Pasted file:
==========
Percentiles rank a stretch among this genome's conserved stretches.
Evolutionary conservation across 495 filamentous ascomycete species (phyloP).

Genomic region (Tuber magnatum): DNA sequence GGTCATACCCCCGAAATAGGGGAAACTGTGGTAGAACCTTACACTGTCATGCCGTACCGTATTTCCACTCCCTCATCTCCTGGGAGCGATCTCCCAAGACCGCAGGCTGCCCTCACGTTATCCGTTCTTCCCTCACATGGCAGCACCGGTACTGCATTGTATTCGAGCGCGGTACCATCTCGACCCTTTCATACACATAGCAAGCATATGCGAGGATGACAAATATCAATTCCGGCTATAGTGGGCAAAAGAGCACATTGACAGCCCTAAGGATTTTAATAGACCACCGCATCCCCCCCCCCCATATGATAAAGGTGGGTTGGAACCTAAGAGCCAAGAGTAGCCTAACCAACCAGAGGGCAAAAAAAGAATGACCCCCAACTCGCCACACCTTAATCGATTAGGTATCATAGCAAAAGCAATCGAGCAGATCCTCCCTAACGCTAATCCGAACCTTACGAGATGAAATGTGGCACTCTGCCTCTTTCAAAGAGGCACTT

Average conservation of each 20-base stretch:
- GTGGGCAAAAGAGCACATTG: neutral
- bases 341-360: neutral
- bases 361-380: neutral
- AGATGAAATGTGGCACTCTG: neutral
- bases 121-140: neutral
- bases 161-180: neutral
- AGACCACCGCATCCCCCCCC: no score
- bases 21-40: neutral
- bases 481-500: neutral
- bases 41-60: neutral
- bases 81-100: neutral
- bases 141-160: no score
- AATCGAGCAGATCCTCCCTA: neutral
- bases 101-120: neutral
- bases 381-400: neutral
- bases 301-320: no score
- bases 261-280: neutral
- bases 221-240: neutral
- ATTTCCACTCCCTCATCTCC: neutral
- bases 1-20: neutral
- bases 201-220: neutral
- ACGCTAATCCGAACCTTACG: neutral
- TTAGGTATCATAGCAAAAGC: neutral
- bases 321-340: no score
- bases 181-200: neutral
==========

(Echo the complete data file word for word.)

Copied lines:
Percentiles rank a stretch among this genome's conserved stretches.
Evolutionary conservation across 495 filamentous ascomycete species (phyloP).

Genomic region (Tuber magnatum): DNA sequence GGTCATACCCCCGAAATAGGGGAAACTGTGGTAGAACCTTACACTGTCATGCCGTACCGTATTTCCACTCCCTCATCTCCTGGGAGCGATCTCCCAAGACCGCAGGCTGCCCTCACGTTATCCGTTCTTCCCTCACATGGCAGCACCGGTACTGCATTGTATTCGAGCGCGGTACCATCTCGACCCTTTCATACACATAGCAAGCATATGCGAGGATGACAAATATCAATTCCGGCTATAGTGGGCAAAAGAGCACATTGACAGCCCTAAGGATTTTAATAGACCACCGCATCCCCCCCCCCCATATGATAAAGGTGGGTTGGAACCTAAGAGCCAAGAGTAGCCTAACCAACCAGAGGGCAAAAAAAGAATGACCCCCAACTCGCCACACCTTAATCGATTAGGTATCATAGCAAAAGCAATCGAGCAGATCCTCCCTAACGCTAATCCGAACCTTACGAGATGAAATGTGGCACTCTGCCTCTTTCAAAGAGGCACTT

Average conservation of each 20-base stretch:
- GTGGGCAAAAGAGCACATTG: neutral
- bases 341-360: neutral
- bases 361-380: neutral
- AGATGAAATGTGGCACTCTG: neutral
- bases 121-140: neutral
- bases 161-180: neutral
- AGACCACCGCATCCCCCCCC: no score
- bases 21-40: neutral
- bases 481-500: neutral
- bases 41-60: neutral
- bases 81-100: neutral
- bases 141-160: no score
- AATCGAGCAGATCCTCCCTA: neutral
- bases 101-120: neutral
- bases 381-400: neutral
- bases 301-320: no score
- bases 261-280: neutral
- bases 221-240: neutral
- ATTTCCACTCCCTCATCTCC: neutral
- bases 1-20: neutral
- bases 201-220: neutral
- ACGCTAATCCGAACCTTACG: neutral
- TTAGGTATCATAGCAAAAGC: neutral
- bases 321-340: no score
- bases 181-200: neutral